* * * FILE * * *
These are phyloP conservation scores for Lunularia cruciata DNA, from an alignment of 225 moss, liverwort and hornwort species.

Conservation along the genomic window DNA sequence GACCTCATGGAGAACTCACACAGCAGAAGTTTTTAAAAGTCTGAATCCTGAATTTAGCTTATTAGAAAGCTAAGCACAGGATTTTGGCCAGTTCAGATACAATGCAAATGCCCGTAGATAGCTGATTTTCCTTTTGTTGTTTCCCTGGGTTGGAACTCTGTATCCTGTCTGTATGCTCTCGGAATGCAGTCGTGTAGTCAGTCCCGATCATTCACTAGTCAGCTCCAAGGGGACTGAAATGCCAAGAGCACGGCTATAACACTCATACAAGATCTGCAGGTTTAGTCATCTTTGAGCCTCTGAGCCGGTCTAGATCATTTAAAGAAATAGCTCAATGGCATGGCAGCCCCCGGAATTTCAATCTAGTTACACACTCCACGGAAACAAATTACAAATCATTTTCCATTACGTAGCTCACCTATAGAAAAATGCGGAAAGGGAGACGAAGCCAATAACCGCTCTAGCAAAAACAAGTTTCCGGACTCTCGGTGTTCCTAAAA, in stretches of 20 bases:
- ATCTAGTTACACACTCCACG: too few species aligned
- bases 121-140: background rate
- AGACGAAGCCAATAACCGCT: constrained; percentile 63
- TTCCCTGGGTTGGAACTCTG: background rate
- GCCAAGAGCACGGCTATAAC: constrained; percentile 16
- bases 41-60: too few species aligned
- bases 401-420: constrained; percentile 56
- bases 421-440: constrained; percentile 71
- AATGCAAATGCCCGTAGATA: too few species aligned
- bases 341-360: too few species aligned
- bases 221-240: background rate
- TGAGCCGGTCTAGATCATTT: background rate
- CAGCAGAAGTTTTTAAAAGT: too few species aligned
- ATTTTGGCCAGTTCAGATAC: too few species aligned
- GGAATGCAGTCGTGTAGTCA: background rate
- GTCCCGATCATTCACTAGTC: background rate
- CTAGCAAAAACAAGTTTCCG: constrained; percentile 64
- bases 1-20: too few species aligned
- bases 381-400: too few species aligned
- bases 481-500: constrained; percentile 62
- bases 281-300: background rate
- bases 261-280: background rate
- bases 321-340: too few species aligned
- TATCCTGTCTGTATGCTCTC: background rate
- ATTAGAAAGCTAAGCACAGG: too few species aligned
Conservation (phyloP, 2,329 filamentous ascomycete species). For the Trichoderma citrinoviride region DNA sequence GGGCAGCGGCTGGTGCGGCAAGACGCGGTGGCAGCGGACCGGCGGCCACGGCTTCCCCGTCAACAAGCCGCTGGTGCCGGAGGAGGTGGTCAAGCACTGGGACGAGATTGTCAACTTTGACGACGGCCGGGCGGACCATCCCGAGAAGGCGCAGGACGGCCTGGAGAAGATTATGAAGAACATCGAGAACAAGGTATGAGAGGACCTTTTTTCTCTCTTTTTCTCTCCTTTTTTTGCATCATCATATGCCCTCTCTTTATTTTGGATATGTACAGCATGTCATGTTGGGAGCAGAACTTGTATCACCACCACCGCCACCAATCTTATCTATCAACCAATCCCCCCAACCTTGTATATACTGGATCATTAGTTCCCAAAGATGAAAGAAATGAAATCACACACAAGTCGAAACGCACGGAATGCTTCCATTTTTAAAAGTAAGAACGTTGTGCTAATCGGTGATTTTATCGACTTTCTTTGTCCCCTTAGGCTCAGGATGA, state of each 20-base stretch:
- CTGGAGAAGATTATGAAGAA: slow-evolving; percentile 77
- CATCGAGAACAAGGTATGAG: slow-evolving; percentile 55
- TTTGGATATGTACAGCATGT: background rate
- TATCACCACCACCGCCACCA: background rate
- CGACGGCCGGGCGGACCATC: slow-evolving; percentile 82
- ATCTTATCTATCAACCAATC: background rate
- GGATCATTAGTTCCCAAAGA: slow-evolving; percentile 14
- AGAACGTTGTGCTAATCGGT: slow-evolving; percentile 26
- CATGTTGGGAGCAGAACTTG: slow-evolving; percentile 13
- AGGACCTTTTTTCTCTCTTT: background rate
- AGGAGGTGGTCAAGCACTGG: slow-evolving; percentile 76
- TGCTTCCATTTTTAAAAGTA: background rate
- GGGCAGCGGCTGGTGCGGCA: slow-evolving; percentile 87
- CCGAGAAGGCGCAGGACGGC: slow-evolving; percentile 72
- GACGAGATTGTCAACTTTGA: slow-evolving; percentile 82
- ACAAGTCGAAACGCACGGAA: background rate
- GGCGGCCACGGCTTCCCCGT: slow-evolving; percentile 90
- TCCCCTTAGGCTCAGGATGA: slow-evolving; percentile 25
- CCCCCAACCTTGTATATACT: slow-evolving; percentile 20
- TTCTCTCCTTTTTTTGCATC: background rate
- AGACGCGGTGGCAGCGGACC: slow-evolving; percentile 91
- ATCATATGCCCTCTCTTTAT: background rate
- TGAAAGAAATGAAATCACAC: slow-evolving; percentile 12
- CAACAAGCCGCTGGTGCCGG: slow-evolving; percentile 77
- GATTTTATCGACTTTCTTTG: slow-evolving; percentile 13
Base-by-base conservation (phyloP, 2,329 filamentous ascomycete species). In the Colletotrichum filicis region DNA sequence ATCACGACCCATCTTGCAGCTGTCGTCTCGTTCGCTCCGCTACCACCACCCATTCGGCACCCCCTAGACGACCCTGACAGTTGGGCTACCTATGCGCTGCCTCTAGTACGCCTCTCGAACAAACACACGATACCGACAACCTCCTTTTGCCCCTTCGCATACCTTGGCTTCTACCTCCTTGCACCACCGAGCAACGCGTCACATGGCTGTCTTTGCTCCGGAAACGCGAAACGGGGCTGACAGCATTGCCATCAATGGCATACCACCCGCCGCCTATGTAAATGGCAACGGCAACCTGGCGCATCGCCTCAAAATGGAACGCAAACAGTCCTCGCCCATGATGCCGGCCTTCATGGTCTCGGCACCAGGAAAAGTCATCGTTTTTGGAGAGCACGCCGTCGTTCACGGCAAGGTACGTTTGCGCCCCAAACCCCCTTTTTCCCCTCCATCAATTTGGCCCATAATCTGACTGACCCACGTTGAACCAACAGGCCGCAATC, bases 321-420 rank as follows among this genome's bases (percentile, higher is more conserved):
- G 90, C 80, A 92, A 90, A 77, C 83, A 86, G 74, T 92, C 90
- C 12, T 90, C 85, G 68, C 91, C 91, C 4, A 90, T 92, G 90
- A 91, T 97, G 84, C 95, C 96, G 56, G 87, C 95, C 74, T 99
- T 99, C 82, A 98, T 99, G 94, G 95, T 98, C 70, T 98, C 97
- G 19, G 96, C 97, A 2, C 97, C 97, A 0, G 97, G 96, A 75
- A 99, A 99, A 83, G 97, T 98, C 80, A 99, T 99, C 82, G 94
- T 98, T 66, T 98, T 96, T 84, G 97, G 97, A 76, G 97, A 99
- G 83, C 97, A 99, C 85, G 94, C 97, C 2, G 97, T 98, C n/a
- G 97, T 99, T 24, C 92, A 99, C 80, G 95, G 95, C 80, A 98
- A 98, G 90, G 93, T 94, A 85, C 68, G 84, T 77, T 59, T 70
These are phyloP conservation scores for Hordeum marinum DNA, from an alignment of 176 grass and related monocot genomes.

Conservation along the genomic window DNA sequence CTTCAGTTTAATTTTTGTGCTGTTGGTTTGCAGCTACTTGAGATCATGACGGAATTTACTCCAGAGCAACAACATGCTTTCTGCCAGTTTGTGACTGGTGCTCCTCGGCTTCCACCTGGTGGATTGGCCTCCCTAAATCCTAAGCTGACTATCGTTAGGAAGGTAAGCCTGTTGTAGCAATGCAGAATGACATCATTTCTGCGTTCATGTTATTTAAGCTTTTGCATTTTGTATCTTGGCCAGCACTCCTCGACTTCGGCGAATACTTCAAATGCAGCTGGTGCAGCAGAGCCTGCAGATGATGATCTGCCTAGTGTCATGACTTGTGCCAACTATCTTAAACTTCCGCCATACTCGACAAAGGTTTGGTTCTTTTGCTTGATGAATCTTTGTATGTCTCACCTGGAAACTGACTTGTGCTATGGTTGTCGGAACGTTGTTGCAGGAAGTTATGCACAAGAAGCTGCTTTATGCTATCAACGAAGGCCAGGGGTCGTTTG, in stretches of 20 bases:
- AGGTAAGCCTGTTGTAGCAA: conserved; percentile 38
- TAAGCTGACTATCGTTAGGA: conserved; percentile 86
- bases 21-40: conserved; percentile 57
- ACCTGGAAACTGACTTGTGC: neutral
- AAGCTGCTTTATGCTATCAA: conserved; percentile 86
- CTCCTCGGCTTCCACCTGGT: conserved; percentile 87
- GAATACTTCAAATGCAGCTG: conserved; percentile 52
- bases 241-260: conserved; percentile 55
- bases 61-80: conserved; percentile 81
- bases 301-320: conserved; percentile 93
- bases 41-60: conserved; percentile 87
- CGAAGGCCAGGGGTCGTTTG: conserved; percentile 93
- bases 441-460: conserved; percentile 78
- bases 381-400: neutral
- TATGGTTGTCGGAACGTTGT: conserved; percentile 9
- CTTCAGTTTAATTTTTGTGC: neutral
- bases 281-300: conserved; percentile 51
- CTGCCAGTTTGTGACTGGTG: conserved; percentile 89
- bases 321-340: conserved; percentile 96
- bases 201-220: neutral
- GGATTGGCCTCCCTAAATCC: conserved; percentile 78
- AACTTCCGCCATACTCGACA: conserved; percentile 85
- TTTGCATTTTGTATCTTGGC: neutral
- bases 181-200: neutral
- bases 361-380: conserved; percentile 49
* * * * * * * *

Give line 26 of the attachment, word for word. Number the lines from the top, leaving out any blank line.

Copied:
- TATCCTGTCTGTATGCTCTC: background rate